We woke up bright and early to head to Guatemala City for a day full of planned activities. I knew something wasn’t right when I woke up, but I forced myself into the shower and got ready to depart. Many students had already bailed on the trip, in fear of political protests in the city, but I knew I couldn’t miss it. After about 30 minutes into the bus ride, I felt myself heating up and getting nauseous. Like I mentioned in an earlier post, the streets in Guatemala are winding, and usually filled with traffic. In a twenty-passenger bus, it’s a one-way ticket to car sickness. I yelled up to the front to ask Dr. Hale for a plastic bag and became the first and only person to throw up on the bus during the entire trip. Once we arrived at our first stop, Universidad Francisco Marroquin, I got some fresh air and started to feel better. Our original plans to visit government buildings were readjusted to avoid protests in the area. Although peaceful, the protests blocked off major roads are van would need to go on to reach any of the planed destinations. We went into the University’s museum with our tour guide and got to see hundreds of Mayan artifacts. Afterwards, I convinced the group to go to the Ixchel Museum of Indigenous Textiles and Clothing across the courtyard. Inside, we learned about the ends and outs of Mayan weaving and got to see artifacts from the past four hundred years. As a textile artist myself, I enjoyed learning more about the different embroidery techniques and supplies used by the women. Afterwards, we headed to a Mexican restaurant for lunch, and I enjoyed a plate of quesadillas.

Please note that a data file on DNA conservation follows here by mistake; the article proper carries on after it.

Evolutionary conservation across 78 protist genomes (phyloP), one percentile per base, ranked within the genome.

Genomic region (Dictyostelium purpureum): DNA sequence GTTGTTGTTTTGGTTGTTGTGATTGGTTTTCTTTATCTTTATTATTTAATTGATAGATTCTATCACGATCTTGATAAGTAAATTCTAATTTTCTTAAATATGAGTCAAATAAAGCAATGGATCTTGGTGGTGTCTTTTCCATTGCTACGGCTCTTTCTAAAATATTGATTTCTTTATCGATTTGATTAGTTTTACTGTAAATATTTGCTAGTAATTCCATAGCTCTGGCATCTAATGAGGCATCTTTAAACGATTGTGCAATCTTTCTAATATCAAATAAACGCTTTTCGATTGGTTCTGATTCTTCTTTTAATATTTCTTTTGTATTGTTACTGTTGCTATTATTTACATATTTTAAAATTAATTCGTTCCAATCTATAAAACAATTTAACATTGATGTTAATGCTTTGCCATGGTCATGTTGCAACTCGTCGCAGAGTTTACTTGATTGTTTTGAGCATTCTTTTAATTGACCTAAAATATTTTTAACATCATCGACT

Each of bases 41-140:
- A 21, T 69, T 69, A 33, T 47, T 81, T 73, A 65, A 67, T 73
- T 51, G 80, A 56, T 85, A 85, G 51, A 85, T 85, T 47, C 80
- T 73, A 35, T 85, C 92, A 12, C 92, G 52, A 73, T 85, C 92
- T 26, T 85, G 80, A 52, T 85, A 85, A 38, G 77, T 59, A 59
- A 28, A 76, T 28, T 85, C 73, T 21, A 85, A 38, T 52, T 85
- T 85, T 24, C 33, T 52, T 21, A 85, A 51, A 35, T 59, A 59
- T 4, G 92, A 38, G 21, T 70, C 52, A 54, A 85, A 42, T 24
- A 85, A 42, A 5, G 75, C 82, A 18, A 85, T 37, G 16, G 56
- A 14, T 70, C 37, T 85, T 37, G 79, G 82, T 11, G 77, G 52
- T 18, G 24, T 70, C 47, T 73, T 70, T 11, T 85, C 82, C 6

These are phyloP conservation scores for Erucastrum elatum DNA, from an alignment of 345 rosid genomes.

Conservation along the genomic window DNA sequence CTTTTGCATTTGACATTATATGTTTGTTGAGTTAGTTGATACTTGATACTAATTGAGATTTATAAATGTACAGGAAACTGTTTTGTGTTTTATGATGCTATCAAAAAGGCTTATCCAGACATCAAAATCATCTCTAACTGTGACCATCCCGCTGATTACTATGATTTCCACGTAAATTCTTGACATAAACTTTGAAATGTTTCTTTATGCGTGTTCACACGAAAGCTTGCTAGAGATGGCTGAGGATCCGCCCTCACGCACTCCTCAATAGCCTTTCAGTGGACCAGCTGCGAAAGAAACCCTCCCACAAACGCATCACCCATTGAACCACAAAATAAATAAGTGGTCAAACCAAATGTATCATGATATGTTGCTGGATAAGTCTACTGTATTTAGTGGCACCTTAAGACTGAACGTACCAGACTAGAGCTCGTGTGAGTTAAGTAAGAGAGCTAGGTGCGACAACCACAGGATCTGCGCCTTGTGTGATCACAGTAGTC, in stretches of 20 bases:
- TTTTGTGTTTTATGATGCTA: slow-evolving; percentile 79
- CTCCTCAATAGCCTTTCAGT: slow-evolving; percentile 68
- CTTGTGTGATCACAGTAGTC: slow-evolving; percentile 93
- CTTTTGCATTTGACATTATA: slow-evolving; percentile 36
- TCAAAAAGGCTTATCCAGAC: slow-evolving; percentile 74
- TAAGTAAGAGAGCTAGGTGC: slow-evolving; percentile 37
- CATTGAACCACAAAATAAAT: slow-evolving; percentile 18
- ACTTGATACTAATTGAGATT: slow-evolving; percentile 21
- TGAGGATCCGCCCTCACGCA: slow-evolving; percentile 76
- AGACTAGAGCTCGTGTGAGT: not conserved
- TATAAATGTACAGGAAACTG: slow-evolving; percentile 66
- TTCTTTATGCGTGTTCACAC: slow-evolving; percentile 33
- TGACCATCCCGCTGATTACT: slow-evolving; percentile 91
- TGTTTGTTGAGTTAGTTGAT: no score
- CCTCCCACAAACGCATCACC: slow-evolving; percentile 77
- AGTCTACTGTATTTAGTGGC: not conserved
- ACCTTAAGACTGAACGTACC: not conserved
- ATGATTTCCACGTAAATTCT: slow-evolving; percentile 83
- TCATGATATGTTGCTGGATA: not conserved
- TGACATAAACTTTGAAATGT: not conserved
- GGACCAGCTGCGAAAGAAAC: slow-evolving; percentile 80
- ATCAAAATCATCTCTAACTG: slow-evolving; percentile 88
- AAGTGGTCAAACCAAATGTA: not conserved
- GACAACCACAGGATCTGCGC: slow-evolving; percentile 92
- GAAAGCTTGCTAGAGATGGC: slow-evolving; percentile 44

Once we were done with lunch, we got back into the vans and headed to zone 16 of Guatemala City, called Cayala. We stayed at the AC by Marriot Hotel, and we all got our own room because only seven of us went on the trip. The hotel was extremely fancy, and we were even greeted with a complemtary garnished rosemary green apple mocktail at our arrival. Dr. Hale made sure to remind us to take into consideration the extremes of poverty and now, wealth, that we were experiencing on the trip. Cayala is a modern, expensive area, filled with uniform white buildings containing luxury stores. After putting out bags in our rooms, we walked around the shopping center next to the hotel and stopped at San Martin, a chain cafe in Guatemala, for a coffee and pastries. After getting stuck in the rain, we relaxed at the hotel and got ready for dinner at an American themed sports bar. After a delicious burger, I was exhausted from the day. The group retired to the hotel to play cards and get ready for an early departure. The next morning, we left early and headed back to Antigua to get ready for class that afternoon.